The man’s moustache is dry and clumped with the same color that spatters his clothes and the side of his head. His eyes are shut but he doesn’t look at peace. He looks tired and tormented, as he probably did in life; his body is twisted with rigor mortis, colored pale purple and blue, and when I see this I choke on my own bile and run away, unable to look death in the face. I hide behind the house, taking deep breaths and pressing my palms into my eyes until the lump in my throat dissipates and my shoulders stop shaking. I pull my tearstained palms away and think for a second, stricken, that they are covered in blood. I let out a cry, a guttural scream, before I see it’s nothing, just the moonlight in the shadows, and press my hands over my trembling lips. Where is God? I think. Frozen to the dirt barn floor like a pool of blood, something else inside me answers. I close my eyes and wish I were dead.
Uncle Halvor and my brother Ben find me outside half an hour later, with marked cards in their pockets and worry in their eyes. The wind has turned cold now and curls around my bare feet and ruffles their hair as they stand over me, scolding and laughing and asking where I was.
I tell them and they take me by the arms and bring me gently inside.
When Ben and Halvor and I come in, we find only women inside. Everyone else, and Mother, is searching for me outside. Grandmother is sitting alone with a book in her lap by the kitchen door, biting her nails; Yelina plays with baby Josef on the floor by the stove; and Hella washes dishes. When Hella sees me she screams “Aundy!” and everyone looks up as she runs from the warm, bright spot by the stove and throws her arms around my shaking body and sobs with me. It is warm in the house but I am cold, and I stand there in the living room and rock and rock and cry and cry in Hella’s arms, whispering that I am afraid, so very very afraid.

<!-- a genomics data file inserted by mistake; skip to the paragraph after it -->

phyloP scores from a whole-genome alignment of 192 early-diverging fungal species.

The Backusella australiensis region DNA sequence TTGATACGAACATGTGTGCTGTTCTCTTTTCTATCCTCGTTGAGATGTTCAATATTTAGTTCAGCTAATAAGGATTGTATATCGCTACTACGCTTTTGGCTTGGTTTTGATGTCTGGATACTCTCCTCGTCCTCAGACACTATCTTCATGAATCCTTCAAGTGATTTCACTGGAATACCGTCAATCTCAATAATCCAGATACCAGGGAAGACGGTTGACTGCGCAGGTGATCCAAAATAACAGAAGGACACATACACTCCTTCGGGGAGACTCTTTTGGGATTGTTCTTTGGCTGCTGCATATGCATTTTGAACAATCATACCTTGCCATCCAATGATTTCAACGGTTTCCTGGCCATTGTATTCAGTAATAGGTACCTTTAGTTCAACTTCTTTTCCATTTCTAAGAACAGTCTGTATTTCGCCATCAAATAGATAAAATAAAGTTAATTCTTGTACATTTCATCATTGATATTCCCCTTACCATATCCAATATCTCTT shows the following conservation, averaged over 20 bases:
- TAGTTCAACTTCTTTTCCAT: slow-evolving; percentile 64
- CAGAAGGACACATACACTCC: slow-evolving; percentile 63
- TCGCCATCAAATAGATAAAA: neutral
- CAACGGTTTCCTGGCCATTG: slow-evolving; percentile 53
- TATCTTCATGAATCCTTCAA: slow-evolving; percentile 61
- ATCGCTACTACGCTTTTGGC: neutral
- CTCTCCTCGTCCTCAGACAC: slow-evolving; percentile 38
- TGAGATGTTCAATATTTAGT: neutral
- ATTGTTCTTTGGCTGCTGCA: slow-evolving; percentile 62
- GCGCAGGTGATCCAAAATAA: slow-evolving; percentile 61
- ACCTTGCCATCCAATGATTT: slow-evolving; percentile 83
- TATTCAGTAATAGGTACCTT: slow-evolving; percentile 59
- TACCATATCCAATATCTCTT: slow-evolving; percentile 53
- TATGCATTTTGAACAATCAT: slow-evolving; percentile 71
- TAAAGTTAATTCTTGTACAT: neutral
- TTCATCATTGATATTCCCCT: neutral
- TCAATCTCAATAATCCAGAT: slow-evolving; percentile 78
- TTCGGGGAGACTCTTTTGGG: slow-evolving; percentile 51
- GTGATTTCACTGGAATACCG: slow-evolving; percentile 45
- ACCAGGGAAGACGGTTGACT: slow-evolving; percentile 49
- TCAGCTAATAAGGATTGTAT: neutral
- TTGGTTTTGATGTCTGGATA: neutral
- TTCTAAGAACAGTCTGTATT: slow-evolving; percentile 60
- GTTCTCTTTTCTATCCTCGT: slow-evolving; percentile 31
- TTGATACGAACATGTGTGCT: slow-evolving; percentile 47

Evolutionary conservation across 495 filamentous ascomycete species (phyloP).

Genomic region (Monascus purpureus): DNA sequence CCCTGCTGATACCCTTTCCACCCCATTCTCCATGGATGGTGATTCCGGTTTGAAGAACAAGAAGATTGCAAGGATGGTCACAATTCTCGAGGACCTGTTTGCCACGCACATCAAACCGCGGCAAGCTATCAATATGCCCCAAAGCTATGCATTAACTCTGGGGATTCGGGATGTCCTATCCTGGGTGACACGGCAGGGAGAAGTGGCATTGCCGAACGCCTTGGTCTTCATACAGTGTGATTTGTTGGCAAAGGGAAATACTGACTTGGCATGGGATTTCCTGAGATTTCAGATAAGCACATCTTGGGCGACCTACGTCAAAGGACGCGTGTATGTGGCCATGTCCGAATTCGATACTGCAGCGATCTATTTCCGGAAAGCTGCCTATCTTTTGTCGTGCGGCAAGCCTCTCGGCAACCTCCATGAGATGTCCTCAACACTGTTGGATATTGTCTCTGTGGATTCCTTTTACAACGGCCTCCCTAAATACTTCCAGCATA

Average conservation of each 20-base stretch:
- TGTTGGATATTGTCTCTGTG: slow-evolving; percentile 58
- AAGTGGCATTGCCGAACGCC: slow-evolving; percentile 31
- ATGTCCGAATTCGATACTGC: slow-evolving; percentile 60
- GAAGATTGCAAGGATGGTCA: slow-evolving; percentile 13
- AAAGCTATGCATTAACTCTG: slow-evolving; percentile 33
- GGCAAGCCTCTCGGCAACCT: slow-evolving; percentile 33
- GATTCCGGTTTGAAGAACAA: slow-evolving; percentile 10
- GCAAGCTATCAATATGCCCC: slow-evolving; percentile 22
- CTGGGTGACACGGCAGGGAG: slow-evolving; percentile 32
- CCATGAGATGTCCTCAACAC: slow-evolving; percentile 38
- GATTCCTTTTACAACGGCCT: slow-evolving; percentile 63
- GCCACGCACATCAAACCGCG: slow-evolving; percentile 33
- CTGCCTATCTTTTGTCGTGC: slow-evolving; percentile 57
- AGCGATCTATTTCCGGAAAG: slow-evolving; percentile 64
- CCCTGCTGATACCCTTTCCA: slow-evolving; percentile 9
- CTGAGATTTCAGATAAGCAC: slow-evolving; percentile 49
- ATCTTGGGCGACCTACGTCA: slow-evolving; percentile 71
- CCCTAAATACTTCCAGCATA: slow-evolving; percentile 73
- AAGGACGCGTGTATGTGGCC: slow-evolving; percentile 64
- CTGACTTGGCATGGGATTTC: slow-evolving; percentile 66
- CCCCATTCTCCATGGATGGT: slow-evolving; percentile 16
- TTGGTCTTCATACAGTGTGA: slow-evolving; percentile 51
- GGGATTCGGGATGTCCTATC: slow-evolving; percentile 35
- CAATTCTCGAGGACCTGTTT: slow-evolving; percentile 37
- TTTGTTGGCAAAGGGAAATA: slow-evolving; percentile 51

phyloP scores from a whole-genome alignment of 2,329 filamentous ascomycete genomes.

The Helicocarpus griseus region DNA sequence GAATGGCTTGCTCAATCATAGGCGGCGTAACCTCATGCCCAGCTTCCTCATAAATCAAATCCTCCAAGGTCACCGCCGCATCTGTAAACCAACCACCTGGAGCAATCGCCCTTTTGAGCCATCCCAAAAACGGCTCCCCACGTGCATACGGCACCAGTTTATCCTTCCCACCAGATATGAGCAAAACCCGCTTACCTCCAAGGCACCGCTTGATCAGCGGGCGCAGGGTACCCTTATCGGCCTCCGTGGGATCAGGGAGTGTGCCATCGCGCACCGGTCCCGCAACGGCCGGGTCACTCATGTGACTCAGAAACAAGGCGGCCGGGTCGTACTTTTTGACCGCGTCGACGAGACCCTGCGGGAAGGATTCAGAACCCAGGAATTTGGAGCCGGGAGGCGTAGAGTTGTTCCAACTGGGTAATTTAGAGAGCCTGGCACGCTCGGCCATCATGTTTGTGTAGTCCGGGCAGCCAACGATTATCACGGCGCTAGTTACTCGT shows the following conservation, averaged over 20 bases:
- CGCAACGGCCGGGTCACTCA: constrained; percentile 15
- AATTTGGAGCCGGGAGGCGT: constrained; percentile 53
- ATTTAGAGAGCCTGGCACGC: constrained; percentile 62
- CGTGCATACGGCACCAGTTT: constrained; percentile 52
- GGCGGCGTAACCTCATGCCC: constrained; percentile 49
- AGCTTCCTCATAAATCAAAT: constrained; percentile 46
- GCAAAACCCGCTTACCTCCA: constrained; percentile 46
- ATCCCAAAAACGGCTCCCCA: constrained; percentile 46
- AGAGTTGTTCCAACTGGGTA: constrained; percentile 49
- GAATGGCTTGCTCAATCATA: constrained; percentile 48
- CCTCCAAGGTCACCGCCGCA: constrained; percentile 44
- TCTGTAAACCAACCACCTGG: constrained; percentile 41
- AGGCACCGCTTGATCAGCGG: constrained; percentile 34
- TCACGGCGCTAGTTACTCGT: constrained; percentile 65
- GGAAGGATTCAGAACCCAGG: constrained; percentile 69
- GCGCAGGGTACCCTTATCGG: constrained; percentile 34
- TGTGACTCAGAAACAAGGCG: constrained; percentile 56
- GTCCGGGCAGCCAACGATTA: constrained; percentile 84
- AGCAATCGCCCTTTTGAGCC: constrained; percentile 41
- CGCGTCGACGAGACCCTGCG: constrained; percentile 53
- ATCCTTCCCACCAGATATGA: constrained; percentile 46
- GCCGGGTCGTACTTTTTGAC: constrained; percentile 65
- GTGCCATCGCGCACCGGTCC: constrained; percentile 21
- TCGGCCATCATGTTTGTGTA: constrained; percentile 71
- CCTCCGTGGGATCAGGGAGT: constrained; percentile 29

We decided, after Grandmother called the superintendent in town, to bury him in the Norwegian graveyard twelve miles across the snow-plaited fields. Superstition dictated that a suicide must be buried at the crossroads, but Grandmother and my aunts could not bear to subject the unknown man to such humiliation. They negotiated a corner plot -- reserved for unknown corpses -- with the superintendent, and Yelina and Uncle Aron made a small wooden cross.
It rains during the funeral, not a storm, just a gentle shower. I stood looking down at the small black hole with my heart aching inside my ribcage as water poured down my hair and dripped onto my skin. It was like the whole earth was mourning with me. Once the service was over and we walked home along the warm, damp roads, I felt something fill me: a hand on my back, a smile, a beam of light. Small flowers, marigolds, foxgloves, and bluebonnets, lined the warm road and seemed to call Look, look at us. The earth was smiling at me; God himself, no longer frozen to the ground, was walking along the road with me, borne by fresh winds, as the sun shone through the blurry horizon after the rain.
A few weeks after, Aundy found her twin standing on top of the barn, barefoot with her green summer dress swinging in the spring breeze. She climbed up the side as quickly as possible, her bare feet following the paths she and Hella had made as young children, breath moving in and out raggedly, calling “Hella!” urgently.
Aundy walked slowly and carefully along the slanted rooftop until she reached the motionless form of her sister and threw her arms around her and dragged her backward.
“What are you doing?” she screamed as she fought with Hella, who was biting and scratching and trying to get free and stand up again. They tussled for a minute, Aundy doing her best to keep them on the roof and keep her grip around her sister, both panting desperately, each fighting for their own reasons.